North Dakota's 2018 deer season is set, with 55,150 licenses available to hunters this fall, 650 more than last year. In total, antlered mule deer licenses increased by 150 from last year, antlerless mule deer by 550, antlered whitetail by 150 and antlerless whitetail by 150. The North Dakota Game and Fish Department reduced the […]

North Dakota's 2018 deer season is set, with 55,150 licenses available to hunters this fall, 650 more than last year.

In total, antlered mule deer licenses increased by 150 from last year, antlerless mule deer by 550, antlered whitetail by 150 and antlerless whitetail by 150. The North Dakota Game and Fish Department reduced the number of “any antlered” licenses by 100, and reduced “any antlerless” license by 250.

In addition, restricted youth antlered mule deer licenses increased by 15, and muzzleloader licenses remained the same.

As in the past several years, no mule deer doe licenses are available in unit 4A.

North Dakota's 2018 deer gun season opens  Nov. 9 at noon  and continues through  Nov. 25.

Applicants for regular deer gun, youth and muzzleloader  can apply online  through the Game and Fish Department's website at  gf.nd.gov, or call 800-406-6409.  A service fee is charged for applications made through the 800 number.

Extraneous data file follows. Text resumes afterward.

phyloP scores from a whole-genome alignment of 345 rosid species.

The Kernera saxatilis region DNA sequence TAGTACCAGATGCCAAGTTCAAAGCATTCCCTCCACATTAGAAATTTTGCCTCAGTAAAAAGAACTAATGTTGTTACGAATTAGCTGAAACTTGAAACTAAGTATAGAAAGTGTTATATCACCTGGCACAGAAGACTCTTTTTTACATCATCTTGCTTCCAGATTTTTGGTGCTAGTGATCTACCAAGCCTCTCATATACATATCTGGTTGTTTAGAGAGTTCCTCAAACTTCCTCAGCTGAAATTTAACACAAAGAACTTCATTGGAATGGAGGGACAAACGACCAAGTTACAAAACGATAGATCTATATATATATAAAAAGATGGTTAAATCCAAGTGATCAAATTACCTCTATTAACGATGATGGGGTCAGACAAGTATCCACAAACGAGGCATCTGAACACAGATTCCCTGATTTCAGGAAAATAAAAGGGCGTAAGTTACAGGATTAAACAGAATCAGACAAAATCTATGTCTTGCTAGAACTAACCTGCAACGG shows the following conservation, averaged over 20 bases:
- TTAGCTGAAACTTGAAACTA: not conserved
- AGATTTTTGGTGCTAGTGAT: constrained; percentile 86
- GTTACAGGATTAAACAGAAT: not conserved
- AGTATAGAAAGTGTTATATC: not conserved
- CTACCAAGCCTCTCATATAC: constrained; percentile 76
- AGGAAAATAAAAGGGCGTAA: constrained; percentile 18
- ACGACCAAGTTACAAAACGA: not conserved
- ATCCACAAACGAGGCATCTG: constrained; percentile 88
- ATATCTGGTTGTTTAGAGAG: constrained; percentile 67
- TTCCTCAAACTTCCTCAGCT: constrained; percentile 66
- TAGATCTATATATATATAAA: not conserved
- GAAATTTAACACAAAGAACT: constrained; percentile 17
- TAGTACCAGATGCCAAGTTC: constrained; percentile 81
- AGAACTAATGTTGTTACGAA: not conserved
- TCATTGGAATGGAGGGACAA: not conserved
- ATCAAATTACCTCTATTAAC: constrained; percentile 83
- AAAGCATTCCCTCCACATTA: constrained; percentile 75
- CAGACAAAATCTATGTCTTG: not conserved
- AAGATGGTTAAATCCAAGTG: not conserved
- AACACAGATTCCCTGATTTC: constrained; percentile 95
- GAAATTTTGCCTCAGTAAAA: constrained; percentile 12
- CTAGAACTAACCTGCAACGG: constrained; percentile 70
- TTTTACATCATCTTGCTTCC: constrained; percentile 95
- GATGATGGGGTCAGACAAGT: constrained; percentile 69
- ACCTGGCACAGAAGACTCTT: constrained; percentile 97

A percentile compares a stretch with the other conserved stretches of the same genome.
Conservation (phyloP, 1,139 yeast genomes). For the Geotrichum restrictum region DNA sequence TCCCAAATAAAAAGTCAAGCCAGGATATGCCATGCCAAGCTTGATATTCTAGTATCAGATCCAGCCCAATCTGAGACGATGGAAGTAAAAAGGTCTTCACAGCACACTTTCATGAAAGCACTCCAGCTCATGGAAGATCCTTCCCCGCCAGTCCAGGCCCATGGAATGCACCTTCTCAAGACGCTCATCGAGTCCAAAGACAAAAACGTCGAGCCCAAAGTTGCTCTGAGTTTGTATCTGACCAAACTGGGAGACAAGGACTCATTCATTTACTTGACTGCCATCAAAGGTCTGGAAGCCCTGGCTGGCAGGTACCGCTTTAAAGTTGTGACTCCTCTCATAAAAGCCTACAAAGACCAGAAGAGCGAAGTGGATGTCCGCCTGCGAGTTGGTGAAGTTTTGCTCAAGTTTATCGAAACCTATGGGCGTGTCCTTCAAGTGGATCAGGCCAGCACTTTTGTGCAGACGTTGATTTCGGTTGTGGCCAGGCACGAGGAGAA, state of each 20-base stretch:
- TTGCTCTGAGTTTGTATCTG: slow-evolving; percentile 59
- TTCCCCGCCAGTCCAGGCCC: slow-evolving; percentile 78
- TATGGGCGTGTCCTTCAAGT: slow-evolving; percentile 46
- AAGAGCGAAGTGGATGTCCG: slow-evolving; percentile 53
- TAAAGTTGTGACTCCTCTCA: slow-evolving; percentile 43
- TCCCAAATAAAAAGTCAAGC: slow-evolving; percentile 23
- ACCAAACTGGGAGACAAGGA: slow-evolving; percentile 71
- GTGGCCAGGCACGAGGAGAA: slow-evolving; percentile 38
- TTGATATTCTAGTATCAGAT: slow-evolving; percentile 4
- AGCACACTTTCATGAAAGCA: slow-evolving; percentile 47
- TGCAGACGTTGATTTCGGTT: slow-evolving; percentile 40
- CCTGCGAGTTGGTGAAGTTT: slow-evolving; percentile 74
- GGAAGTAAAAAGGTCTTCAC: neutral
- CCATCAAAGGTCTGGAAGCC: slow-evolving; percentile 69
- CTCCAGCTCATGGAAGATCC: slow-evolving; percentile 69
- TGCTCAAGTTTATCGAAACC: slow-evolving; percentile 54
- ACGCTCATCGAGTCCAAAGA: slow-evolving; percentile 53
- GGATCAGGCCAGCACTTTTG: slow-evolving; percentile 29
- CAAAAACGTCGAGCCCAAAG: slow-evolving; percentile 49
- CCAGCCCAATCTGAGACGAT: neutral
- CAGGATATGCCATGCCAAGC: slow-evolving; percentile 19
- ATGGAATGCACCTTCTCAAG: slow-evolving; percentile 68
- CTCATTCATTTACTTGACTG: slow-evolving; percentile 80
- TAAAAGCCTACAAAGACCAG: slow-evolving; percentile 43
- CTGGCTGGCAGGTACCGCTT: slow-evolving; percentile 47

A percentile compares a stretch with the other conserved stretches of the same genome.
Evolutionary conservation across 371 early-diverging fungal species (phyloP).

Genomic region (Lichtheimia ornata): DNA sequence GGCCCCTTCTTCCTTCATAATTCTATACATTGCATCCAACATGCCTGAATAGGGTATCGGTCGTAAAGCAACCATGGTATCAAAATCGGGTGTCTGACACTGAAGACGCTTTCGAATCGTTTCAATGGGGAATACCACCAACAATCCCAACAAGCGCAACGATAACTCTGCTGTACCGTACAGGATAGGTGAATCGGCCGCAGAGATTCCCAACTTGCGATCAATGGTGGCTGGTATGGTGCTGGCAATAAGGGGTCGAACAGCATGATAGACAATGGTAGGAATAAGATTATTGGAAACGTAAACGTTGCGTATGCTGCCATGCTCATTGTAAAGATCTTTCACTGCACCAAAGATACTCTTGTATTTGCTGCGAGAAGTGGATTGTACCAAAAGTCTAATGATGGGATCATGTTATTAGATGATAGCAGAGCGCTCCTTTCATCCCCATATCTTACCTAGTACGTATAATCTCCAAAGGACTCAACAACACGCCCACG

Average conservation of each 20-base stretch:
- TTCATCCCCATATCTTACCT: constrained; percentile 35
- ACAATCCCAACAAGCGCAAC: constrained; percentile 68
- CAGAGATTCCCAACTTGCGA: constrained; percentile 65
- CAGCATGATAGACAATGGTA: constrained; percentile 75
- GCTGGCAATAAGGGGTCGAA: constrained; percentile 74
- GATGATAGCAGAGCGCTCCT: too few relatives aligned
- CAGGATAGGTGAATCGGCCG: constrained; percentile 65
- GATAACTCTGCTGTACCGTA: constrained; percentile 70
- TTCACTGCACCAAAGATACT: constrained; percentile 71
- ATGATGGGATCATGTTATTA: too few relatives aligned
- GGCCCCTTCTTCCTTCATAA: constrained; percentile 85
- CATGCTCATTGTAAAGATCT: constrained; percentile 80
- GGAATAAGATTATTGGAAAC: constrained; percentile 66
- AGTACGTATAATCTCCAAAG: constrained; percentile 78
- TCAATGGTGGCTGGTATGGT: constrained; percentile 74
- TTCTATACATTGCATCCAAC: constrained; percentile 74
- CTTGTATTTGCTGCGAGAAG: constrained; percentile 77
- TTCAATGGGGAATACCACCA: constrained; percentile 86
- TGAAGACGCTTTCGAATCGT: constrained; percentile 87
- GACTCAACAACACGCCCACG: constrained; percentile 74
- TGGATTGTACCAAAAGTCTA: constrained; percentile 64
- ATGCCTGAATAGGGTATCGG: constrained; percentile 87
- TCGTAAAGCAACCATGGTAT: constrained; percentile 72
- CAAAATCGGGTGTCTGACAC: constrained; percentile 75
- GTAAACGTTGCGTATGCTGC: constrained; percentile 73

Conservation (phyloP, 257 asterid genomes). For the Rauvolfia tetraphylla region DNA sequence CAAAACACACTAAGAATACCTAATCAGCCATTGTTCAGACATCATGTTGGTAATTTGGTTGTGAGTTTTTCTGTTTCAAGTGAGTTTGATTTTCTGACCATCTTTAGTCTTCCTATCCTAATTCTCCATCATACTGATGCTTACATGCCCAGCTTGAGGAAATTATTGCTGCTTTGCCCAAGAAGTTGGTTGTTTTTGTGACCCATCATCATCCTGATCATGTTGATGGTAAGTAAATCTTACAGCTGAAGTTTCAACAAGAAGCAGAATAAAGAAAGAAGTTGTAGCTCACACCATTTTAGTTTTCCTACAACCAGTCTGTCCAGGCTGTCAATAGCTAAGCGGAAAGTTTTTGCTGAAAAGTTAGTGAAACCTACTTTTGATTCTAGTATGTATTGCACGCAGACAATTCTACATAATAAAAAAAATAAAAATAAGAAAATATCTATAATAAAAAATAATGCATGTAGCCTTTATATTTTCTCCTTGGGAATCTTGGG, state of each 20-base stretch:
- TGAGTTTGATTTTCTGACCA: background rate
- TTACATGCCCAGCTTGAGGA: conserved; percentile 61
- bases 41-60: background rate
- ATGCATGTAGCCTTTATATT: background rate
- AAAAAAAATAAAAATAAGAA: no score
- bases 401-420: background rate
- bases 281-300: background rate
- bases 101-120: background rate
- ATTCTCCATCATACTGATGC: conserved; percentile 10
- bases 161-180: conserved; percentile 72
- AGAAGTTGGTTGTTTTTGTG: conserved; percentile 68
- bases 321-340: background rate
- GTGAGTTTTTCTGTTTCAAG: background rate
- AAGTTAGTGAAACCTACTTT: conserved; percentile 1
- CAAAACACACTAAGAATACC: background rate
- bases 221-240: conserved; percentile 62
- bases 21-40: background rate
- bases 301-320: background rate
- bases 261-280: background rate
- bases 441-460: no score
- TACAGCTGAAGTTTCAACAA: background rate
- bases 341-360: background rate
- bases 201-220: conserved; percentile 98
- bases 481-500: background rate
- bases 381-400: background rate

Gratis applicants must apply online  " the toll-free licensing telephone number is not set up to receive gratis applications. In addition, paper applications are no longer available for any lottery or gratis licenses.

The deadline for applying is  June 6.

Applicants who do not have access to a computer can submit the application at a public service location such as a public library, stop at a Game and Fish office, or request help from a friend, relative or neighbor.

Gratis applications received on or before the regular deer gun lottery application deadline will qualify for an any-legal-deer license. As per state law, gratis applications received after the deadline will be processed based on licenses remaining after the lottery " generally only antlerless licenses remain.

Total deer licenses are determined by harvest rates, aerial surveys, depredation reports, hunter observations, input at advisory board meetings, and comments from the public, landowners and department field staff.